Thiamine prevents X-ray induction of genetic changes in human lymphocytes in vitro.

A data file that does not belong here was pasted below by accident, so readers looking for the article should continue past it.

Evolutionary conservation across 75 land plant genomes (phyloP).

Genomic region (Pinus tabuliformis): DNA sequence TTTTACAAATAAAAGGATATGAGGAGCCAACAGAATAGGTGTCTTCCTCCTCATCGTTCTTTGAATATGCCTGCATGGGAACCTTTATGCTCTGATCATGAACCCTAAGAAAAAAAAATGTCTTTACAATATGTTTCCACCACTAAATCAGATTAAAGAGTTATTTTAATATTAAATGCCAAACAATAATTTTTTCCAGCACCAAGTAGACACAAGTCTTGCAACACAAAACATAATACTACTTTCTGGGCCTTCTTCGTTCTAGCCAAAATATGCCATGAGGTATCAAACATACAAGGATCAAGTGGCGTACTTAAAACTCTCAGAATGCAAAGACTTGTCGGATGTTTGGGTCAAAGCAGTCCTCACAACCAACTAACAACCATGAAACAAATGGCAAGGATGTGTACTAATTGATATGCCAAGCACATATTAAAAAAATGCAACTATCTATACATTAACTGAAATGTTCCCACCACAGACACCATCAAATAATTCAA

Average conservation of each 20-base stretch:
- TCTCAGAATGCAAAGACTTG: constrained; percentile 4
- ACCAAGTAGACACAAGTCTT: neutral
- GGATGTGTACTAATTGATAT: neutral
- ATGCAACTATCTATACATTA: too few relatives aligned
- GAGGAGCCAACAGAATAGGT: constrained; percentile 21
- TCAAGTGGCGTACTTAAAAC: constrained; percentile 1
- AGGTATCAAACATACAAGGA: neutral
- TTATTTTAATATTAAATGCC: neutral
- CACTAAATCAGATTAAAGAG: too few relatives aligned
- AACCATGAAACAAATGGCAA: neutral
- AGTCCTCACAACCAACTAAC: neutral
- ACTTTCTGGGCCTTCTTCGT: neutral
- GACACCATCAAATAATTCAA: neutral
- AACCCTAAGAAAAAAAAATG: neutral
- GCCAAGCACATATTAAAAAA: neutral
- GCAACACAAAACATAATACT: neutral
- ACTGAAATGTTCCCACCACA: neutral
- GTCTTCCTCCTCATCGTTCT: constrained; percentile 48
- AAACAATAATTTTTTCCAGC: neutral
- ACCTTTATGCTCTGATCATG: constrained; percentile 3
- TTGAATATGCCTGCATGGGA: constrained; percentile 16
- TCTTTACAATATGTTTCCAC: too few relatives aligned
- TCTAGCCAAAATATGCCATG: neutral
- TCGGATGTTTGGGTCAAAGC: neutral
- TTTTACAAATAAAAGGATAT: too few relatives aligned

AbstractThe effects of thiamine (vitamin B1) on the level of spontaneous or radiation-induced genetic changes in human lymphocytes in vitro were studied. Cultured lymphocytes were exposed to increasing concentrations of thiamine (0-500 microg/ml) and irradiated with X-rays. The DNA damage was estimated as the frequency of micronuclei and apoptotic or necrotic morphological changes in fixed cells. The results show that thiamine alone did not induce genetic changes. A significant decrease in the fraction of apoptotic and necrotic cells was observed in lymphocytes irradiated in the presence of vitamin B1 at concentrations between 1-100 microg/ml compared to those irradiated in the absence of thiamine. Vitamin B1 at 1 and 10 microg/ml decreased also the extent of radiation-induced formation of micronuclei. Vitamin B1 had no effect on radiation-induced cytotoxicity as measured by nuclear division index. The results indicate that vitamin B1 protects human cells from radiation-induced genetic changes.
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